I was started on psychiatric medications a few years after the Summer of the Colonoscopy, which did lead to some positive changes in terms of my gut: my IBS sensitivity decreased a great deal and I could once again eat dried fruit, and, more importantly, beans! Oh, it was so wonderful to be able to eat beans again in all their varieties! I still couldn't eat spicy food and I began to have more and more trouble with cruciferous vegetables (cauliflower, cabbage, broccoli), but I didn't like cruciferous vegetables anyway, so that was no big loss.
While psych drugs may have improved things on the IBS front, my gut wasn't done giving me trouble. I'd always been an individual who tended toward loose stools, but in 2008, I got constipated. REALLY constipated. This was during the Geodon years (that's a whole other story) and I had one of my withdrawal episodes that left me in bed, virtually unable to move and extraordinarily nauseated, for a week and between not moving and not eating, my gut came to a halt and I developed a bowel impaction. That's a fancy term for "a hard lump o' stool that blocks your colon." Of course, it didn't get diagnosed as an impaction right away. There were various tests done, including a CT scan of my gut after being administered intravenous barium (much more pleasant than oral barium!). In the meantime, my slowed gut slowed me down. I got too sick and sluggish and queasy to work. My belly became hard and distended. I could barely eat and belched horribly when I did. For the first time in my life, I found myself carsick. I tried to keep active, but just walking around the block was an agonizing, exhausting, and sickening slog. You wouldn't think constipation could make you so sick, but it was awful. In the end, I went six weeks without a bowel movement or passing gas. The obstruction was eventually removed over a two-day course of laxatives and enemas (also on my list of Things That Aren't Fun). By the time it was all over, I'd lost sixteen pounds. Out of all of my unpleasant GI issues, the impacted bowel may have been the worst. I have been very paranoid ever since about the danger of getting constipated while in bed for long periods of time, especially since my top nausea drug can be very constipating.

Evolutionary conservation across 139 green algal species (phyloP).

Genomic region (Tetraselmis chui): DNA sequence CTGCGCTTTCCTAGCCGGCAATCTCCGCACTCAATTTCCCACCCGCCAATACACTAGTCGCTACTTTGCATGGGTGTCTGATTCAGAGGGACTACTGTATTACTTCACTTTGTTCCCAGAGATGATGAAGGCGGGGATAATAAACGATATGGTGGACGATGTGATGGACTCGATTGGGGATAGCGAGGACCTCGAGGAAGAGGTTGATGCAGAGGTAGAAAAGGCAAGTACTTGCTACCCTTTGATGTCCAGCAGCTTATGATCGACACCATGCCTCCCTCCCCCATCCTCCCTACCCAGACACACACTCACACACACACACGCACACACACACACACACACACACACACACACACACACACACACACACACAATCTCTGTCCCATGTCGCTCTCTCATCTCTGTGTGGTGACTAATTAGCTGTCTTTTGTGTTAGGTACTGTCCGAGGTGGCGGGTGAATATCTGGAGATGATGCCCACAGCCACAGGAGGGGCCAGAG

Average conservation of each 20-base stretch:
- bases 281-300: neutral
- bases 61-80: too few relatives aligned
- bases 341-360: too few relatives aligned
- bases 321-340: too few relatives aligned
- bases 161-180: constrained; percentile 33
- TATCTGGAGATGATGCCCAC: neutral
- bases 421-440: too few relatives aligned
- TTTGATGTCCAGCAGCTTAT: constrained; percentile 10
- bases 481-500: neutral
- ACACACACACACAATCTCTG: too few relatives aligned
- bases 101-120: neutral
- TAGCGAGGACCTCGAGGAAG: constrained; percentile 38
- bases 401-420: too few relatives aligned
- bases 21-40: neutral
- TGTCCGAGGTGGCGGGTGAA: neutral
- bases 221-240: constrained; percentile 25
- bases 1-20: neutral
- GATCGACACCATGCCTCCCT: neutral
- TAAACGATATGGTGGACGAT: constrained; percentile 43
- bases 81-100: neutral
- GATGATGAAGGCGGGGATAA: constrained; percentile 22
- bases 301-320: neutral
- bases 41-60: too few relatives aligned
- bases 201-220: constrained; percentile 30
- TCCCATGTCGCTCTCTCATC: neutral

Two years later, my gut was at it again, this time in the form of my old friend, diarrhea. I was pretty sure that it was related to reducing the dose of a medication I was on, but all my doctors disagreed. One, I'd been on the drug for months without it causing digestive upset, and two, it was not a drug that caused digestive upset. So I once again submitted to rounds of test and stool samples. I had to take several Imodium a day if I hoped to leave the house; otherwise I felt practically chained to the toilet. I started hoping that it WAS a parasite just because then there'd be something to treat! After several months of negative results and ongoing digestive woes, I went back up on my medication and the diarrhea went away. So I was right and the drug (which reduces neuron reactivity, by the way) had been causing the problem all along. Why I had no problems at 500 mg and persistent diarrhea at 400 mg is unknown, as is why I can now take 450 mg without any problems. Going back on to my previous dose didn't solve, everything, though. My gut was all out of whack, not functioning smoothly or properly, and I did develop the kind of constipation and vomiting that made me worry I was en route for another impaction. I also started suffering from episodes of severe cramping that were not accompanied by any kind of bowel movement. So back to the doctor I went. I got the diagnosis, once again, of IBS--it was just acting up in a different way this time. I was given a medication that helped enormously with the cramping, but I found that if I took it for several days in a row, I developed psychiatric symptoms. So it is strictly an as-needed drug to be taken in small amounts, but I'm grateful to have it.
As you can see, every 2-4 years since my teens I've developed some kind of major GI issue that usually takes several months and lots of tests to straighten out. It's just the kind of body I have. It's also why I included IBS on my disability application because it crops up again and again, making me sick and impacting the medications that I can take.
And so here I am, currently able to eat spicy food (which happened all of a sudden--a pharmacist told me that what the gut can digest can be switch quite abruptly when you have bipolar disorder), but not cruciferous vegetables or greasy, fatty food. My psychiatric meds likely contributed to the virus' impact on my stomach and now the stomach-soothing medication interferes with the absorption of my psych meds, which then impacts how my brain responds to my blood sugar level. So yes, good times!
The moral of this story: if you've got neuron communication problems in your brain, you've probably got them in your gut as well. I hope for your sake you are afflicted with neither!